5 signs your CMS is holding you back

Is your content management system (CMS) keeping you from reaching your goals? Arc XP’s Vice President of Product, Mike Holland, shares the top signs that it’s time to upgrade.

Woman On Ladder Looking Over Wall

When it comes to your content management system, what comes to mind?

If juggling disparate tools, struggling to publish content quickly, relying on development teams for support or other issues top the list, it may be time to consider a new platform.

After all, your content management workflow shouldn’t feel like jumping over hurdles or playing a game of tag. These smaller pain points may seem manageable now, but they can add up to larger issues down the road, or slow you down when there is a big story or project to get out. The little warnings can be like a canary in a coal mine that your system won’t do what you need when you really need it.

Instead, your CMS should enable you to deliver an engaging and frictionless digital experience for your customers. A large part of that is streamlining the content development process for internal teams to allow for speed, efficiency and adaptability.

Below are five signs that your CMS may be holding you (and your team) back from reaching your digital potential.

#1. Your CMS can’t store all your content

Gif of storage warehouse

Text, images, on-demand video, live content, infographics and audio—digital consumers want it all these days. From richer experiences to meeting different audience needs, it’s become increasingly important for companies to deliver content across various formats.

If your CMS doesn’t support a variety of content types or requires additional systems to house them, it may be holding you back. The limited functionality of legacy CMS platforms often forces organizations to adopt additional tools to meet the scope of their content needs, such as separate video, audio or document management tools. This can even include a secondary CMS to support specific campaigns or microsites.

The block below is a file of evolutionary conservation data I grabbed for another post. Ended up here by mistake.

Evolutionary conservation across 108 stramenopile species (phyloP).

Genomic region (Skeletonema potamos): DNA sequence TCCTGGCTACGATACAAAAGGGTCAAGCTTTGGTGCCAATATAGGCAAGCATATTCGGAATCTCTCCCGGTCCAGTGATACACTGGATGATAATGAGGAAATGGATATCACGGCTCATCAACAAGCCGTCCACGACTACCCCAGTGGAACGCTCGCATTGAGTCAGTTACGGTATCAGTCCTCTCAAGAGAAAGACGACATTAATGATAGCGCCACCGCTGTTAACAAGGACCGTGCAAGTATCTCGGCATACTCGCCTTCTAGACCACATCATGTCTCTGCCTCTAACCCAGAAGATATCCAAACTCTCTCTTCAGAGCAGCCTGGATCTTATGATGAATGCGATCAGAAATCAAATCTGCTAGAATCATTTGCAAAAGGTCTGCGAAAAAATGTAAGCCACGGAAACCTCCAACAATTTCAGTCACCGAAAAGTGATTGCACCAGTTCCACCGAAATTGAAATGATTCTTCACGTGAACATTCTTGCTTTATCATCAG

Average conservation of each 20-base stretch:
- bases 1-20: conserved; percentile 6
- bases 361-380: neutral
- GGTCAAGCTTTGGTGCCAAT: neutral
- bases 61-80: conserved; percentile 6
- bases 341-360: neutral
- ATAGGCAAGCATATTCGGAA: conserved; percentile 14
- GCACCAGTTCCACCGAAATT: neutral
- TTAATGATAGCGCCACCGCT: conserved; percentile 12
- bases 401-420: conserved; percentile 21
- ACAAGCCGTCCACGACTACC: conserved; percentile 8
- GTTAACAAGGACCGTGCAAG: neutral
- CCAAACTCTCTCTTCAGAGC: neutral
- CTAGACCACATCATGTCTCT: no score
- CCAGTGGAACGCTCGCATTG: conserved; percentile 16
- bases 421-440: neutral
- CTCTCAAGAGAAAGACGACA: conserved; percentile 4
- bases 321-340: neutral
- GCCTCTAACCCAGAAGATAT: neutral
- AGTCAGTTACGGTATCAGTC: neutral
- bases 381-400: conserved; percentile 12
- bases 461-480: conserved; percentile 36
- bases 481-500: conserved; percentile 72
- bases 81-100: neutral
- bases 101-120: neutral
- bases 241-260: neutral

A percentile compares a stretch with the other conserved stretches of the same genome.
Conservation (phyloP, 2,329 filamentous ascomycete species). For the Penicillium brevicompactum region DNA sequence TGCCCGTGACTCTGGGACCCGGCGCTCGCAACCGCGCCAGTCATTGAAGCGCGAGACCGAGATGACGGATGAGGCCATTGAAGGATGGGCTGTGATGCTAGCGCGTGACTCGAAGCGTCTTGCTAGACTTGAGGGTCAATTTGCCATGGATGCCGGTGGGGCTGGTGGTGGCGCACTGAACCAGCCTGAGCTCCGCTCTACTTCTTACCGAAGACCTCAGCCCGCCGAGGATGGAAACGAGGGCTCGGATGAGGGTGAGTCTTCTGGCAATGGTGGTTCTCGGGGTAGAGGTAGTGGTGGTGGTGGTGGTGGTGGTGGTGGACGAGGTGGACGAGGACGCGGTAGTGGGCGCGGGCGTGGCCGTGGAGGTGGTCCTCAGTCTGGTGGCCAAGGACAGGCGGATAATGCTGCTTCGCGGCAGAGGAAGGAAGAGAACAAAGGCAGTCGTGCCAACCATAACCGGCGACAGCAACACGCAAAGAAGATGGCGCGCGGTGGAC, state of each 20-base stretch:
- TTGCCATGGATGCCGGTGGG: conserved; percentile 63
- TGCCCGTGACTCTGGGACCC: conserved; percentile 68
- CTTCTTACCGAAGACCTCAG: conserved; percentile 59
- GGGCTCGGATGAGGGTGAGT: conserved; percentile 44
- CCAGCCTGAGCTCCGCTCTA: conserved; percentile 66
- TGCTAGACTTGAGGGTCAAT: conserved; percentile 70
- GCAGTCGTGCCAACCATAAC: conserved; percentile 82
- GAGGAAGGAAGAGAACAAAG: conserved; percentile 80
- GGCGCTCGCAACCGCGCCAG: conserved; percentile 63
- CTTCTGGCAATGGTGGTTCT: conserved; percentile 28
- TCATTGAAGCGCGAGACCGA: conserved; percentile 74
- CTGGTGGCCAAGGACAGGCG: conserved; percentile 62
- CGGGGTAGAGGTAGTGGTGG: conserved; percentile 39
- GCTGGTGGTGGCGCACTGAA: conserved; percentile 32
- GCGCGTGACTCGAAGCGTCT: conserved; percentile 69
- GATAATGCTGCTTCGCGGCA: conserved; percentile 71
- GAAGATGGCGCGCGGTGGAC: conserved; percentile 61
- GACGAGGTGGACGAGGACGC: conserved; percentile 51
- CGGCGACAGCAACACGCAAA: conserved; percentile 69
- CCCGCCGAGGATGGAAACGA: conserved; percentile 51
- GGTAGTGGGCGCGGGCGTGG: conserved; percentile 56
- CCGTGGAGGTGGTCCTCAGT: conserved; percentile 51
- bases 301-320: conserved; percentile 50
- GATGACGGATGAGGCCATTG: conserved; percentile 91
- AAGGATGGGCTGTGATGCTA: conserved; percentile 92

Not only can juggling multiple content systems overly complicate and slow down content workflow, but it also requires constant coordination across the systems (and teams). When you have multiple content systems, executing a multichannel content program or campaign is a major undertaking that requires:

  • Creating and managing assets in multiple content systems.
  • Implementing a content operations workflow across all of those systems (i.e., user management, content status, content review, etc.).
  • Coordinating deployment of programs or campaigns across all of those systems, including monitoring and reporting.
  • Training new employees on each of the systems as well as on the processes and workflows you’ve established to coordinate across content silos.

With multiple content tools, it becomes almost impossible to execute on a multichannel or omnichannel strategy unless you’re employing a full-time team of content coordinators to help you do it. Look for a modern CMS that can support all your assets—and your content strategy.

#2. You can’t easily get content into or out of your CMS

Person struggling to walk through a revolving door

Your CMS should be a seamless part of your application environment or digitization environment. To do that, you need to have enough APIs to allow software components to communicate.

It’s not just about having simple APIs for adding and editing content, or exporting content either. Not only do you need APIs that let you interact at a more granular level with specific sites, sections, tags or authors, you also need tools for bulk import, export and setting up content pipelines for feeds in and out to other systems.

At a very basic level, this can also include content formatting issues akin to cutting and pasting content from a Word document into your web editor. If you’ve ever tried to do this, you’re familiar with the text formatting issues that result—like losing italics, bolding, bullets or table designs.

Now, take this very simple example and imagine it scaled up to an automated process where a program is trying to import a thousand stories into your CMS from another system. It becomes a major issue, especially if the system is trying to interpret custom HTML or formatting languages.